Did you know that breast cancer is the most common invasive cancer in women? It is also the second leading cause of cancer death in women after lung cancer. The American Cancer Society estimates that 268,600 women will receive a diagnosis of invasive breast cancer, and 62,930 people will receive a diagnosis of noninvasive cancer in 2019.* Breast cancer typically forms in either the lobules or the ducts of the breasts. Lobules are the glands that produce milk, and ducts are the pathways that bring the glands to the nipple. Cancer can occur in the fatty tissue or the fibrous connective tissue within your breast. Often the uncontrolled cancer cells can invade other healthy breast tissue and travel to the lymph nodes under the arms. Cancer cells can then move to other parts of the body through the lymph nodes.
Breast cancer is sometimes found after symptoms appear. However, many women with breast cancer have no symptoms, which is why screening is very important. The sooner breast cancer gets diagnosed, the better your odds of getting successful treatment. There are many different tests that can be used to look for and diagnose breast cancer – mammograms, breast ultrasound, breast MRI and other imaging tests. If your doctor finds an area of concern on a screening test, or if you have symptoms that could mean breast cancer, your doctor may advise the need for additional test. A biopsy is done when mammograms, other imaging tests, or a physical exam shows a breast change that may be cancer. A biopsy is the best way to know for sure if it’s cancer.
A tumor may be too small to be felt, but an abnormality can still be seen on a mammogram. Although not all lumps are cancer, the first signs of breast cancer usually appear as an area of thickened tissue in the breast, or a lump in the breast or armpit. Each type of breast cancer can cause a variety of symptoms. Many of these symptoms are similar but can be different. The most common symptoms of breast cancer include:
Most breast lumps are not cancerous and having these symptoms doesn’t necessarily mean you have breast cancer. If you find a lump in your breast or have these similar symptoms, you should see your doctor for further examination and testing.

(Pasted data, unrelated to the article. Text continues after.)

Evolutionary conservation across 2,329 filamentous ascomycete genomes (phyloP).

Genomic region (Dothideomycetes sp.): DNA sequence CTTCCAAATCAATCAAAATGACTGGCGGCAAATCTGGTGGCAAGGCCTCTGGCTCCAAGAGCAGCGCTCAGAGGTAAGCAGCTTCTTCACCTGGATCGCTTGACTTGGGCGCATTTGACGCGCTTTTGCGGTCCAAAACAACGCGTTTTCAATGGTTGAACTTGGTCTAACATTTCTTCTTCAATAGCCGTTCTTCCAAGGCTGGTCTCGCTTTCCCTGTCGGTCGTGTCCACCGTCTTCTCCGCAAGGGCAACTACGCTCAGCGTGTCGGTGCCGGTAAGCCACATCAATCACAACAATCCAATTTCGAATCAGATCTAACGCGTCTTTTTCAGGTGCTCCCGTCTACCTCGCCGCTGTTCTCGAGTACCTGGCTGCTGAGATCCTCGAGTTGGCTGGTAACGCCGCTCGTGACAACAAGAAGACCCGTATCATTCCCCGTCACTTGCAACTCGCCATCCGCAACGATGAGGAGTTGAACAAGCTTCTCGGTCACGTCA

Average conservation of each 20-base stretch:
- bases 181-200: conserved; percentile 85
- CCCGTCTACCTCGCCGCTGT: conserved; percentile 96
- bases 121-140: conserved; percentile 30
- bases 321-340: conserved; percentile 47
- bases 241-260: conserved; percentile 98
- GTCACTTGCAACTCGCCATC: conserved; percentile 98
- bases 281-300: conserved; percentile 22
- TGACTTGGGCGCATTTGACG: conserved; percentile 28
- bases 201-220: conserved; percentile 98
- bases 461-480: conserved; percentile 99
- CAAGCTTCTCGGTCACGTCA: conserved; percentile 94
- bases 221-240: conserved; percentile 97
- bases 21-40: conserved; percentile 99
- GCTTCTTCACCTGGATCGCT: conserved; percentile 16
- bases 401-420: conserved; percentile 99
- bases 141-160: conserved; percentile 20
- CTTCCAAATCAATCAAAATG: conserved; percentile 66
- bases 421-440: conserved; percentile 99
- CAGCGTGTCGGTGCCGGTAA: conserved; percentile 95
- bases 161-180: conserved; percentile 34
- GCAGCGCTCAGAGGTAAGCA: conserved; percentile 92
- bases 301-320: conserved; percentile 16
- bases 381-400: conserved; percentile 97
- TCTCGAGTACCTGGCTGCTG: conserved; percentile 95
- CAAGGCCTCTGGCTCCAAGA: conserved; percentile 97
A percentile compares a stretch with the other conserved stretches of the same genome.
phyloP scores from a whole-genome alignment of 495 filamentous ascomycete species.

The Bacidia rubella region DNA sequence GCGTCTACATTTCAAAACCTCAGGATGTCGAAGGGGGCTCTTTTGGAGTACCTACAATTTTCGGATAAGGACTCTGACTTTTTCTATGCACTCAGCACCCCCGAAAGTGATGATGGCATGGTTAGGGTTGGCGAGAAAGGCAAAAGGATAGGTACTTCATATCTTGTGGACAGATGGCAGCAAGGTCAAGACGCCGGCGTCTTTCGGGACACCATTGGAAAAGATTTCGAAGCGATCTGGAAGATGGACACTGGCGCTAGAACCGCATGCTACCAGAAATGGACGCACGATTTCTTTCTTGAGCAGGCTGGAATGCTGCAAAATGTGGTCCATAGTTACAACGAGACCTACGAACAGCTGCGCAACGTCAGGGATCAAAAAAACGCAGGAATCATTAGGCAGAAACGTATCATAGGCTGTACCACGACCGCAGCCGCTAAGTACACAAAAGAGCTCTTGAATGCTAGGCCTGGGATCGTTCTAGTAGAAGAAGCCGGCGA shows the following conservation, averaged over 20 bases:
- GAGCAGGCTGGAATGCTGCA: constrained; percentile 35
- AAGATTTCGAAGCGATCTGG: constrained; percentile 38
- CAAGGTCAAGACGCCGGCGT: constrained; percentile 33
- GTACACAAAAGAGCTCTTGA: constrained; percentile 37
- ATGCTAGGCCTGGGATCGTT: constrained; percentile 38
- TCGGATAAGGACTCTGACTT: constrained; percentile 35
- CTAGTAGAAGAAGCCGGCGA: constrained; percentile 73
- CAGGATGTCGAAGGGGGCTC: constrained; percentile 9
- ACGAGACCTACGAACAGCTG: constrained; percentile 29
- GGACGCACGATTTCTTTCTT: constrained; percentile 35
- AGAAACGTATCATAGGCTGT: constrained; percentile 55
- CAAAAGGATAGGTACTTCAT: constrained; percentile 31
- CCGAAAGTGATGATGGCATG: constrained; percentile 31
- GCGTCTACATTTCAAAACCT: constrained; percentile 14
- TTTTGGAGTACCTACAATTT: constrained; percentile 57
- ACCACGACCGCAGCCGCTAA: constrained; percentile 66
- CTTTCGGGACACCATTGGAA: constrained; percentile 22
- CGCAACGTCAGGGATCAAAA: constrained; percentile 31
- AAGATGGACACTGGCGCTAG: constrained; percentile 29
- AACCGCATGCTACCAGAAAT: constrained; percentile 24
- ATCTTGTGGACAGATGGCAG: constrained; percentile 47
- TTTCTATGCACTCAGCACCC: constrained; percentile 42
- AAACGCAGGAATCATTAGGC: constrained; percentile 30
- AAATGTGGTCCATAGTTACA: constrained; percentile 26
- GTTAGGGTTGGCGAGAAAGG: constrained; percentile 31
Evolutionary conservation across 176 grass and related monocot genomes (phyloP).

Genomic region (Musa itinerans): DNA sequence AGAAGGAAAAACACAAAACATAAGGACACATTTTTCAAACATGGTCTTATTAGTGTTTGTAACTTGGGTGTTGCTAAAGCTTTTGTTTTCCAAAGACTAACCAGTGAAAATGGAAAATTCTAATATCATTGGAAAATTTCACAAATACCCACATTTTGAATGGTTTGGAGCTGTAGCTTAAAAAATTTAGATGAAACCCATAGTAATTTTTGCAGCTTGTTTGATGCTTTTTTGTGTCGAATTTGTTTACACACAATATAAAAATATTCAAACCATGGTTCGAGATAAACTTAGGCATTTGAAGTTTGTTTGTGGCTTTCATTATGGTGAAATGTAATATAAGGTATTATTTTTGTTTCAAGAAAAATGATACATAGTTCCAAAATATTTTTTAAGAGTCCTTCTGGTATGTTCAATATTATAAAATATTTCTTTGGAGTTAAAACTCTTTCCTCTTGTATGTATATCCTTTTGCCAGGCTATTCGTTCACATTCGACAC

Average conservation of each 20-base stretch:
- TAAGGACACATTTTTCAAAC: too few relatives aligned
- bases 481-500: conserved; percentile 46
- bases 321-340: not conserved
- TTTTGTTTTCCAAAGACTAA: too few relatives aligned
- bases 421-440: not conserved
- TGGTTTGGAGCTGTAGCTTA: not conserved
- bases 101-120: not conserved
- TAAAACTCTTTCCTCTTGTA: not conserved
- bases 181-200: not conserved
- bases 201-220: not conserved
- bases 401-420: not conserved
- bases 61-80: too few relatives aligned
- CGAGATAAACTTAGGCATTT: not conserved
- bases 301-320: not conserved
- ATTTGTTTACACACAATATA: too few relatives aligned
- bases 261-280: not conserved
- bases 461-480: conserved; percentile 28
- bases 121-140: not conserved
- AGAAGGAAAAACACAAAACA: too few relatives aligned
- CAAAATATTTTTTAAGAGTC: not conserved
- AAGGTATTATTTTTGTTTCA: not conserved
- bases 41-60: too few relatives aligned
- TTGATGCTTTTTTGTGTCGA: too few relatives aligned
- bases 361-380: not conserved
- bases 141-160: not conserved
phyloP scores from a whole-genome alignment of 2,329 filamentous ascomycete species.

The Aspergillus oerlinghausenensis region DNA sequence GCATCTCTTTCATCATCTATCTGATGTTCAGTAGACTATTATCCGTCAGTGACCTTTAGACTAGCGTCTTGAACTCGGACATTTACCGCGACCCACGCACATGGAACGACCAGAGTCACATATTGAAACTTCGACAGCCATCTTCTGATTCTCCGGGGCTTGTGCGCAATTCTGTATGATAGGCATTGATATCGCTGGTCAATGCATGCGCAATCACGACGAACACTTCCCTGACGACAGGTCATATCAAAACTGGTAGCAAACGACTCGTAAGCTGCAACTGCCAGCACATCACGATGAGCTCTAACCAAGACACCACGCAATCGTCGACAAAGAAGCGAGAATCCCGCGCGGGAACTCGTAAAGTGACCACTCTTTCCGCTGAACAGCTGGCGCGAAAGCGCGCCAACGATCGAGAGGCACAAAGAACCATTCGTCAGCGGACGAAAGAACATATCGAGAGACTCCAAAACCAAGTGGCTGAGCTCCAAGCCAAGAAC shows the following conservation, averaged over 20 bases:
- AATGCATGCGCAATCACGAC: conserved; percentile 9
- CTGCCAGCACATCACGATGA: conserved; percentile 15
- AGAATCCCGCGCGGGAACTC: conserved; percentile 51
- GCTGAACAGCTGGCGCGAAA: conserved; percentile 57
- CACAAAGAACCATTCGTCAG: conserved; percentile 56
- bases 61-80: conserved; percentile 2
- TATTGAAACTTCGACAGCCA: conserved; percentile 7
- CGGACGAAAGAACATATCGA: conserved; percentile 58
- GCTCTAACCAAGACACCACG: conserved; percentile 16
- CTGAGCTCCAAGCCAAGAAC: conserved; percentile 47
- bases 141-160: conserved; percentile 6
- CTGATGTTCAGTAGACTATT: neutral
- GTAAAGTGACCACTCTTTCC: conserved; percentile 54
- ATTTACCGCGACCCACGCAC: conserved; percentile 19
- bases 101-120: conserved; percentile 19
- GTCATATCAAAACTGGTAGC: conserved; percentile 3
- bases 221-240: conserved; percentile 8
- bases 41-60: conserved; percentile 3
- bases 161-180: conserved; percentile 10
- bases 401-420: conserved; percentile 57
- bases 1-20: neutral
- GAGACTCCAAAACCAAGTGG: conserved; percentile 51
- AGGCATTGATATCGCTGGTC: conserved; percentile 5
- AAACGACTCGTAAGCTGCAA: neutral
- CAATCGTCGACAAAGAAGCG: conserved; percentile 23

There are several different types of breast cancer, they are usually categorized as invasive and noninvasive or in situ. Invasive breast cancer occurs when the cancer cells break out from inside the lobules or ducts and invade nearby tissue. The chances of cancer spreading to other parts of the body increases with invasive breast cancer. Noninvasive breast cancer occurs when the cancer remains inside its place of origin and has not yet spread. These cells can sometimes progress to invasive breast cancer.**
There are risk factors that you can change and other that can’t be avoided, such as family history. Several risk factors increase your chances of getting breast cancer. A few known risk factors of breast cancer include:
Breast cancer survival rates are usually based on two important factors – the type of cancer you have and the stage of the cancer at the time you receive diagnosis. Other factors that may play a role include your age, gender, and race.
Although there are risk factors that are out of your control, there are also preventative measures that can help reduce your risk of developing breast cancer. Maintaining a healthy diet and getting more exercise could help you lose weight and lower your risk. Drinking too much alcohol is another factor that increases your risk. Regular breast screenings such as mammograms can help reduce the odds that breast cancer will go undetected. If your mother or father has a BRCA1 or BRCA2 gene mutation, you’re at higher risk of developing breast cancer as well. If you think you’re at risk for this mutation, talk to your doctor about prophylactic treatment options. Women should do a breast self-examination once a month, at the same time each month. If you feel that any changes have occurred, consult your doctor immediately.
If you are being or have been treated for breast cancer, it may be difficult to manage your daily life and navigate the issues that come along with the diagnosis of breast cancer. Everyday realities such as staying organized, paying for treatment, maintaining a job, making lifestyle changes, and managing symptoms and side effects. With advances in early detection and treatment, more women than ever are surviving breast cancer. These women (or men) often are eager to get back to their normal activities, but side effects from treatment sometimes hold them back. However, there are options that can help you get back to your normal everyday activities like a breast cancer rehabilitation program. A rehabilitation program addresses the physical and psychosocial aspects of breast cancer, when presented and at recurrence. The primary goal of a breast cancer rehabilitation program is to share research, clinical experiences and opinions where we can create the connections and conversations required for moving forward for: breast cancer survivors, family members and health professionals. Join the online Breast Cancer Rehabilitation & Wellness Summit, where amazing clinicians across the world share how they’ve been working on adapting interventions to suit breast cancer survivor’s recovery needs.